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Investor Connect Podcast

Investor Connect is for investors interested in learning more about investing in startup and growth stage companies. Experienced investors share their experiences and advice with those who are considering an investment into startups and growth companies. It includes a podcast series of interviews with investors to inform others about the process of funding startups as well as a resource list and a discussion board.  

Topics include sourcing, analyzing, and researching companies. Other topics include valuations, terms Sheets, board of directors, board of advisors, due diligence, syndicates, venture capital, angels, angel networks, family offices, crowdfunding, exits, and more.

Investor Connect is a community program. We welcome your suggestions for speakers and topics which you can send to us through the Contact page. No registration is required to use the resources.  Discussion boards are available to post and answer questions about startups and growth company investing through which registration is required.

Investor Connect is a program under the Texas Open Angel Network which is a 501(c3) non-profit dedicated to the education around startup funding.

Disclaimer: Hall T. Martin is the Director of Investor Connect which is dedicated to the education of investors for early stage funding. All opinions expressed by Hall and podcast guests are solely their own opinions and do not reflect the opinion of Investor Connect. This podcast is for informational purposes only and should not be relied upon as a basis for investment decisions.

Apr 27, 2022

Asset Allocation

Hello, this is Hall T. Martin with the Startup Funding Espresso -- your daily shot of startup funding and investing.

In angel investing, it’s important to set aside funds for startup investments.

In most cases, investors dedicate 5%-15% of their discretionary funds to angel investing.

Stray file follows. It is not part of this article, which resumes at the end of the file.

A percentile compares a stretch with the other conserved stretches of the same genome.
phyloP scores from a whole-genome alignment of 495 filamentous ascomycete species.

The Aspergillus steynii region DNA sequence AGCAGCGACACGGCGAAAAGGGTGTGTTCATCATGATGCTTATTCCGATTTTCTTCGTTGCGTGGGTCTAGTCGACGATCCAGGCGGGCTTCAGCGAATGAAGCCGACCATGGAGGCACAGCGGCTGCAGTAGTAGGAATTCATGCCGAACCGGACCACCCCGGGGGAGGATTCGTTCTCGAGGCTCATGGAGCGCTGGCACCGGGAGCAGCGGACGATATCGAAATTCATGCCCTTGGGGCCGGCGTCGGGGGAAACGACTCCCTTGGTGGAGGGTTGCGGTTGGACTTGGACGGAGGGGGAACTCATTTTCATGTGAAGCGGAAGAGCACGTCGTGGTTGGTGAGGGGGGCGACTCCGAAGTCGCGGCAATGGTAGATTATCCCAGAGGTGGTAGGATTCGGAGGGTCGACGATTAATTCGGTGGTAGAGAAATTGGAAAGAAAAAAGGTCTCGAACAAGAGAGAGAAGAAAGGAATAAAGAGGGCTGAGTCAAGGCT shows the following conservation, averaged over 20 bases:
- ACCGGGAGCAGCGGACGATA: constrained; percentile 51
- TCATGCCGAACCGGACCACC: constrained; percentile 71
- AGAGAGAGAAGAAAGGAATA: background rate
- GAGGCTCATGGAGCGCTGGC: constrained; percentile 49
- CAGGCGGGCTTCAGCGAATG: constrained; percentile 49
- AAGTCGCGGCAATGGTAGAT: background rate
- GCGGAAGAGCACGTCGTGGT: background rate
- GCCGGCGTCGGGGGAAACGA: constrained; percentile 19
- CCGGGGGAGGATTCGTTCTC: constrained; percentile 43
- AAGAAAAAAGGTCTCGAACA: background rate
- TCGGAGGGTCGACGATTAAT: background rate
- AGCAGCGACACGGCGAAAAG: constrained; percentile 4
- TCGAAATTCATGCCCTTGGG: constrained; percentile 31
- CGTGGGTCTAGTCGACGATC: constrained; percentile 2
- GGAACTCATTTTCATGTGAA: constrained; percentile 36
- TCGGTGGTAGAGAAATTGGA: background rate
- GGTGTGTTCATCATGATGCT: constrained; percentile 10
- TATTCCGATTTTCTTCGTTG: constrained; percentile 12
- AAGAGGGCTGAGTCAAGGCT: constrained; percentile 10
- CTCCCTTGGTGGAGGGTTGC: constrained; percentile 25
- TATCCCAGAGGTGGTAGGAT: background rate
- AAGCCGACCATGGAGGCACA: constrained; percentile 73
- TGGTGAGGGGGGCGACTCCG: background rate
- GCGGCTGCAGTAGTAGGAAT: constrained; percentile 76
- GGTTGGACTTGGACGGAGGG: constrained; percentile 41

There are several issues with asset allocation for angel investing compared to publicly-traded stocks, bonds, and mutual funds.

Startup investments are illiquid as there’s no market for reselling.

Transferring stock is greatly limited due to SEC rules.

To achieve a gain, you must hold the stock for up to 7-10 years in most cases.

Many startups fail completely and are tax write-offs.

Determine upfront how much you want to invest based on 5%-15% of your portfolio.

Divide by ten to get the total number of startups you can invest in. 

Divide the investment amount by 2 to get the initial investment per startup, leaving the second half for a follow-on round. 

Here’s an example:

Let’s say I have a portfolio of $3.5M 

15% of $3.5M yields $525K to invest in startups

Dividing $525K by 10 gives me $52K per startup that I can invest in.

Dividing the $52,500 by 2 means I can invest $26K for each startup leaving another $26K for each follow on investment.

Start with 3 investments per year.   

It’s important to be selective.

After a few years and some gains, you can re-invest some of the profits into more startups.  

There are tax laws that make it attractive to roll your gains from one startup investment into another. 

Thank you for joining us for the Startup Funding Espresso where we help startups and investors connect for funding.

Let’s go startup something today.

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